Harrowing account of tortured teen sparks outcry in Morocco

This undated photo provided by febrayer.com website appears to show tattoo marks on a 17-year-old Moroccan girl who told police she was gang-raped, forcibly tattooed and held against her will for two months, in Oulad Ayad, near Beni Melal, central Morocco. The girl's lawyer says authorities have arrested 12 suspects in a case that's sparking fresh public outcry over women's rights and sexual abuse in the North African kingdom. The Moroccan government has so far declined to comment on the girl's harrowing account. Local police confirmed to The Associated Press that there have been arrests in the case, but wouldn't say how many or give details.(Febrayer.com via AP)

By AMIRA EL MASAITI

Associated Press

OULAD AYAD, Morocco– The mother of a 17-year-old Moroccan girl who told police she was gang-raped, forcibly tattooed and held against her will for two months recalled how her daughter was dumped at the family’s home by two men, the scars of horror stamped on her body, “her honor lost.”

The harrowing case in a nation where violence against women is widespread but largely ignored has sparked a public outcry, with people taking to social media to demand justice and a petition campaign invoking the teenager’s name: “We are all Khadija.”

The teen, whose story has dominated Moroccan media since an online video was posted last week showing her arms, legs and neck covered in crude tattoos and cigarette burns, told authorities she was released in mid-August after two months in captivity.

In an interview Wednesday with the Associated Press, her distraught mother said she fainted when she saw her daughter’s desecrated body and asked whether the girl would ever again be the daughter she knew.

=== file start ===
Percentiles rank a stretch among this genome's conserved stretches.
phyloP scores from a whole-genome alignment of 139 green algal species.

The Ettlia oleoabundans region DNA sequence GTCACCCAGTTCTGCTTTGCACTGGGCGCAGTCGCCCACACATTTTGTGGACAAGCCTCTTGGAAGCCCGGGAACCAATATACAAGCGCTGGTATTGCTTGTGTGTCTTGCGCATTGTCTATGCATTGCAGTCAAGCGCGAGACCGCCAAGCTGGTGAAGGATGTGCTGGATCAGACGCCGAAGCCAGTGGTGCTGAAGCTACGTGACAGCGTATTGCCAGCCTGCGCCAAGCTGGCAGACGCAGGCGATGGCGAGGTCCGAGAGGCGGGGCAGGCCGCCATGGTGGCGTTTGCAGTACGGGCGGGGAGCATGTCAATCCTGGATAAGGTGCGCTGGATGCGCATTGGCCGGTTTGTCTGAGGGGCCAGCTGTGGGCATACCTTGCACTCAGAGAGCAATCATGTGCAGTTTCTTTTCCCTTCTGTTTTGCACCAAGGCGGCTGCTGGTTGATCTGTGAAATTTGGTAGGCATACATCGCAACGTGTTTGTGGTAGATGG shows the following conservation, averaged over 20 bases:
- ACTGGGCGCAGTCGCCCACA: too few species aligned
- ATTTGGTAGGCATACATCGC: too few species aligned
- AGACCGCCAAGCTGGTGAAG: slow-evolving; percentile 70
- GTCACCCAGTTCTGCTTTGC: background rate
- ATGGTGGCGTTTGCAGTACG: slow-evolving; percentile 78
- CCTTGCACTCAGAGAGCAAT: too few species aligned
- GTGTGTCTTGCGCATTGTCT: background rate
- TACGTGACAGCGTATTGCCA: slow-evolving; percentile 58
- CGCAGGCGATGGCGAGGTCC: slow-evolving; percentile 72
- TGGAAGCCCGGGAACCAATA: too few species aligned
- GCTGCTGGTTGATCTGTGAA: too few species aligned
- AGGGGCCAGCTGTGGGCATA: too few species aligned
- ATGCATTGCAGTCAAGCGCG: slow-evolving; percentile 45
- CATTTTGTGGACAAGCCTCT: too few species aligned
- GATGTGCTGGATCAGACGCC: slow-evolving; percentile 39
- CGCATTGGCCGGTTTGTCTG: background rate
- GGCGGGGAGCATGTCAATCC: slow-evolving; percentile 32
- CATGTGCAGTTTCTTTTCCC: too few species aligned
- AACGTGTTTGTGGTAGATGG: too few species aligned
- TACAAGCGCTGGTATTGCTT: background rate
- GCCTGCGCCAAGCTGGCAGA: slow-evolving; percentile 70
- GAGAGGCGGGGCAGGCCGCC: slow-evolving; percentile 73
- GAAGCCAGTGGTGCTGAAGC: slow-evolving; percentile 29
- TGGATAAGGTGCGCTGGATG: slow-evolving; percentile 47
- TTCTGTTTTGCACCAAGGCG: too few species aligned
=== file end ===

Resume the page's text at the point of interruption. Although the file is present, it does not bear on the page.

“I was caught off guard when those criminals brought my daughter and I saw her in this condition. I fainted … I collapsed, seeing her like that, the tattoos, the burns, her honor lost,” the mother said, speaking on condition of anonymity to protect the family’s privacy and that of her daughter, who she referred to only by her first name, Khadija.

“Why did they do this to my child? Are they beasts? Will my daughter ever return to the way she was?” the mother asked.

Reflecting the stigma associated with sexual abuse in this Muslim nation, the girls’ parents initially refused to report her case to authorities.

“But she insisted,” her mother said. “She picked up the family records and just went to the gendarmes. I followed her.”

As the mother spoke, rabbits and chickens roamed about the cement floor of the family’s rundown home in the town of Oulad Ayad in the Atlas Mountains of central Morocco, a rural region rife with poverty and high rates of illiteracy and unemployment.

Twelve suspects are in custody in the alleged kidnapping and rape, and three are still at large, according to Ibrahim Hashane, a volunteer lawyer who is pressing the case. He said Wednesday that an examining judge had ordered an investigation and a hearing was scheduled for Sept. 6.